|Nutritional Guidelines (per serving)|
|Amount per serving|
|% Daily Value*|
|Total Fat 0g||0%|
|Saturated Fat 0g||0%|
|Total Carbohydrate 18g||6%|
|Dietary Fiber 0g||1%|
|*The % Daily Value (DV) tells you how much a nutrient in a food serving contributes to a daily diet. 2,000 calories a day is used for general nutrition advice.|
When Thanksgiving approaches, there's no shortage of discussions about the best way to roast a turkey because a dry one is a big disappointment. Time and time again, brining comes up as a key way to help ensure a juicier, tastier holiday turkey. Water, salt, sugar, garlic, and herbs make up this quick turkey brine for a 12 -to 15-pound bird. (Dry brines are different altogether and don't involve submerging the turkey in salty, herbed water.)
Once the brine has come together, let it cool. Some people like to put the turkey in an extra-large resealable plastic bag inside a cooler loaded with ice, which makes it easier to pour the brine in and even easier to move the turkey around; it also doesn't take up precious space in your refrigerator at a time of year when space is at a premium. You can use a cooler or simply add the turkey and the brine to a large plastic container, then place a plate and a large can on top of the container to hold the turkey down and prevent it from floating around. You want the turkey to stay in contact with the liquid.
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- 2 gallons water (cold)
- 2 cups kosher salt
- 1 cup granulated sugar
- 3 teaspoons garlic (crushed)
- 3 to 4 sprigs thyme (or 1 tablespoon dried)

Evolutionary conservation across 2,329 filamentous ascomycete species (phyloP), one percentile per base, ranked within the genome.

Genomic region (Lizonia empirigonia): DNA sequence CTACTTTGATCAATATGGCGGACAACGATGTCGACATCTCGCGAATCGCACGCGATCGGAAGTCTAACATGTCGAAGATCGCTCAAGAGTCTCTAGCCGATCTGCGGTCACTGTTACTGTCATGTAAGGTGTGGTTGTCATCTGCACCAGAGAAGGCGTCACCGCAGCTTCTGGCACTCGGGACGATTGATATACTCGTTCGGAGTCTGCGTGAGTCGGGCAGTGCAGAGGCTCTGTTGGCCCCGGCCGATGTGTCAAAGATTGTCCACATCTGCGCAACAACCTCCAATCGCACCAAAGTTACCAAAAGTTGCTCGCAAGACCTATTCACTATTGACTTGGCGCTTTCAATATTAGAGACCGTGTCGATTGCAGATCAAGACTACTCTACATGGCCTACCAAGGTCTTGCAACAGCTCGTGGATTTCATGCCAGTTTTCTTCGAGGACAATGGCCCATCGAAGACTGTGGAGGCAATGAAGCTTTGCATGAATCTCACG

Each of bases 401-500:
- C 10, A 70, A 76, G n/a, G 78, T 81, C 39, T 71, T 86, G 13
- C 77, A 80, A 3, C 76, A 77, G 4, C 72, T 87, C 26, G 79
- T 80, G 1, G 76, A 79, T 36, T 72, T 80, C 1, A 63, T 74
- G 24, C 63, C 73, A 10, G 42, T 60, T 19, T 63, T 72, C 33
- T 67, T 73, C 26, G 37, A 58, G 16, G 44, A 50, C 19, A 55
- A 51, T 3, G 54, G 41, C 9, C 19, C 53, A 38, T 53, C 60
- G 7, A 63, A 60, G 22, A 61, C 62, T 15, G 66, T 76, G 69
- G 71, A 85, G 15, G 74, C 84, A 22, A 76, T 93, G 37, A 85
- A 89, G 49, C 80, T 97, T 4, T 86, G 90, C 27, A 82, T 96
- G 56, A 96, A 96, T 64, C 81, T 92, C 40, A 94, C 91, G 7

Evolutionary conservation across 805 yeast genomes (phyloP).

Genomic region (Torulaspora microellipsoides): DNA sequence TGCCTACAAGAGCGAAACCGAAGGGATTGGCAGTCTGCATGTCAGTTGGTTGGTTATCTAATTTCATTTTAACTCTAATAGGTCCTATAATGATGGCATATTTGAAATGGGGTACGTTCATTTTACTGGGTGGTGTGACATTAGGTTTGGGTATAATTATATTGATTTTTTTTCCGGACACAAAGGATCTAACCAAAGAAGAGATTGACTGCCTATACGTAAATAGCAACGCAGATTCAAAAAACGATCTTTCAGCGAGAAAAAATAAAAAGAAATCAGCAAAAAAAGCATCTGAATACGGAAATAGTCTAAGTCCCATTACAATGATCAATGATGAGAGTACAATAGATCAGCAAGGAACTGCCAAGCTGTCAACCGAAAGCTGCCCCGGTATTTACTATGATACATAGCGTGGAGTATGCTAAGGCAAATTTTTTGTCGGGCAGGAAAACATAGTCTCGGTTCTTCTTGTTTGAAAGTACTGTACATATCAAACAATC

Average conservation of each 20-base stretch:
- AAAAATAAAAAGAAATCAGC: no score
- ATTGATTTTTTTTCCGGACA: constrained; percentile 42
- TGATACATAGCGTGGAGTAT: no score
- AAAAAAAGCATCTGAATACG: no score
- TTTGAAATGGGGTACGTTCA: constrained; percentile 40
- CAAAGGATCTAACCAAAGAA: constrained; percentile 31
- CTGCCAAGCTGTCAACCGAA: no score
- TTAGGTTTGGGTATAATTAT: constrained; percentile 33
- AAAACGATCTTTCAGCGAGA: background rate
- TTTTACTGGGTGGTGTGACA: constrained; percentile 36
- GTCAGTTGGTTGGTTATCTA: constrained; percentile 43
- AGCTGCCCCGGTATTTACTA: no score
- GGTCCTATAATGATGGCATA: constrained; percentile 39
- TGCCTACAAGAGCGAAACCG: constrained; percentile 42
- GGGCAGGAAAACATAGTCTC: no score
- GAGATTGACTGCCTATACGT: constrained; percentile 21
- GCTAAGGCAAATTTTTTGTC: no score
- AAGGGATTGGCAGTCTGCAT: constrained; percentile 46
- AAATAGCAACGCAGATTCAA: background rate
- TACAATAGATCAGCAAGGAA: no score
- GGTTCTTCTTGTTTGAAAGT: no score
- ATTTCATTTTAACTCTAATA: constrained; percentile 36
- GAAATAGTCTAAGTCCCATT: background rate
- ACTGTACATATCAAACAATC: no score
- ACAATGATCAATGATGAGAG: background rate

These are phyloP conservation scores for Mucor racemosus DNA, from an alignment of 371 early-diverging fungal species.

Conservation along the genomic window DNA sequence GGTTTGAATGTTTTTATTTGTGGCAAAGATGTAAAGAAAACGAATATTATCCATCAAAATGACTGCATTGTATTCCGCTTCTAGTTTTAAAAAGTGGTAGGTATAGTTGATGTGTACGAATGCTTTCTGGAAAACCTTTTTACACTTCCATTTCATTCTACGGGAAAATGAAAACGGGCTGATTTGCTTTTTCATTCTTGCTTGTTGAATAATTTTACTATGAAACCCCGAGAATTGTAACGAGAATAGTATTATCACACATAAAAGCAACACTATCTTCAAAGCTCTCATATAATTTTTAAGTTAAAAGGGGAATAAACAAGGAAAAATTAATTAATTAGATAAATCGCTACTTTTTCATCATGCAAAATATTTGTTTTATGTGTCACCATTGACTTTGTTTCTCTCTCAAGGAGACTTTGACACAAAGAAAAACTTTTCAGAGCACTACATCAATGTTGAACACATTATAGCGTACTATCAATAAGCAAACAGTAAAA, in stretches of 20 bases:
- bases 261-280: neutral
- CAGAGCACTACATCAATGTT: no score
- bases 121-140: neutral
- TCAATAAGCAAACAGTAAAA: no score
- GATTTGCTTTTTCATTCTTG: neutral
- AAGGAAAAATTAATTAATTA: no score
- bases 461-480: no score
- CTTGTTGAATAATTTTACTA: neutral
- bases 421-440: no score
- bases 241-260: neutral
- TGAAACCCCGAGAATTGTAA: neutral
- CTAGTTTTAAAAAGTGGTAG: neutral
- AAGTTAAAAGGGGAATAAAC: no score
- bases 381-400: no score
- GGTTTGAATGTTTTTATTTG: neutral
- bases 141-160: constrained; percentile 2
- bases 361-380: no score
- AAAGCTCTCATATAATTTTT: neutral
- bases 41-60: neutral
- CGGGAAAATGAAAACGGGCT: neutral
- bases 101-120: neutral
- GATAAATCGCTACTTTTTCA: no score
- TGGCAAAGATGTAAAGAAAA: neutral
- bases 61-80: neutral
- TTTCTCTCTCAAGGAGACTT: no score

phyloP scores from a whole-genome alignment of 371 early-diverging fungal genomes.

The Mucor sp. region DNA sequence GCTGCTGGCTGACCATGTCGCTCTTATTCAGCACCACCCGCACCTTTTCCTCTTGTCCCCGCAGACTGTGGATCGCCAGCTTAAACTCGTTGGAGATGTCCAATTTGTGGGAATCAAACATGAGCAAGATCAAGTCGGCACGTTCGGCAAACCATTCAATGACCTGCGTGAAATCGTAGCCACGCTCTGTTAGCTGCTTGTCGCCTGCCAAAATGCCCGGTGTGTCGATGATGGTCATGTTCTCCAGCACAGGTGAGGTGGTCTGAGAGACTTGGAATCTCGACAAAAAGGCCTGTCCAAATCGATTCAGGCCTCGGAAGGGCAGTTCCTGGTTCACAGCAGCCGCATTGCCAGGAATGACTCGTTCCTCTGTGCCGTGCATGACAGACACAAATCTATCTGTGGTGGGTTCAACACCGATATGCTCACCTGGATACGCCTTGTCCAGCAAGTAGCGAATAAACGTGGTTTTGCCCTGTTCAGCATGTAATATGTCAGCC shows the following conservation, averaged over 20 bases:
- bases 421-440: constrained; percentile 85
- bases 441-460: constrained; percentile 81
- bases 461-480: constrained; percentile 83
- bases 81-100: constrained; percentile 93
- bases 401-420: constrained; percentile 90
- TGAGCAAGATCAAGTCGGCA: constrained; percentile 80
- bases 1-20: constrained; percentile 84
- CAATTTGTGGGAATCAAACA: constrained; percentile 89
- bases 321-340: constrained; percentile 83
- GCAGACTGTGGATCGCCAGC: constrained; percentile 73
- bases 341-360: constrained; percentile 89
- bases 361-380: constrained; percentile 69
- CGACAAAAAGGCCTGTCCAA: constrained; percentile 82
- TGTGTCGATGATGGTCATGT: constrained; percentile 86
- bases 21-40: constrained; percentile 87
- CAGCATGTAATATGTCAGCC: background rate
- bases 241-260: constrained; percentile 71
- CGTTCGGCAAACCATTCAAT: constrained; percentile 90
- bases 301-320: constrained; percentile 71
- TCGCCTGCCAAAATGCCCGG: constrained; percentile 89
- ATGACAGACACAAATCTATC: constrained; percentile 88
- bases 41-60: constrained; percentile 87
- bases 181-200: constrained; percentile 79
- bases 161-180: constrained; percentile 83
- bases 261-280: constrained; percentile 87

- 3 to 4 sprigs sage (or 1 tablespoon dried)
- 3 to 4 sprigs rosemary (or 1 tablespoon dried)
- 1 teaspoon allspice berries (cracked)
- 1/2 teaspoon ground black pepper
Gather the ingredients.
Add water to the stockpot along with the salt, sugar, garlic, herbs, and pepper. Over medium heat, simmer until the salt and sugar dissolve, stirring occasionally. Remove from heat and let cool.
Submerge the turkey in the brine, top with a plate, and put a large can or a few cans on the plate to hold the turkey under the brine.
Refrigerate the turkey in the brine for 12 to 24 hours.
Before roasting, remove the turkey from the brine, rinse it off under cold water so it's not too salty, and pat it dry with paper towels.
Follow your favorite recipe and roast without using additional salt.
Serve and enjoy.
- This recipe is enough for a 12- to 15-pound turkey, but if you have to increase the amount of water to cover the turkey because yours is bigger, add proportionately more salt, sugar, and herbs. For each gallon of water, use 1 cup kosher salt, 1/2 cup granulated sugar, and approximately 1 teaspoon crushed garlic, 1 to 2 sprigs of the herbs, about 1/2 teaspoon of cracked allspice berries and 1/4 teaspoon pepper.
- Brined meat might look a bit pink even when fully cooked. If in doubt, check the temperature of the turkey with an instant-read thermometer. The turkey should register at least 165 F in the thickest part of the thigh. If the turkey is stuffed, the center of the stuffing must be cooked to at least 165 F.
- Other popular brine additions include whole peppercorns, lemon or orange quarters, bay leaves, whole cloves, and cinnamon sticks.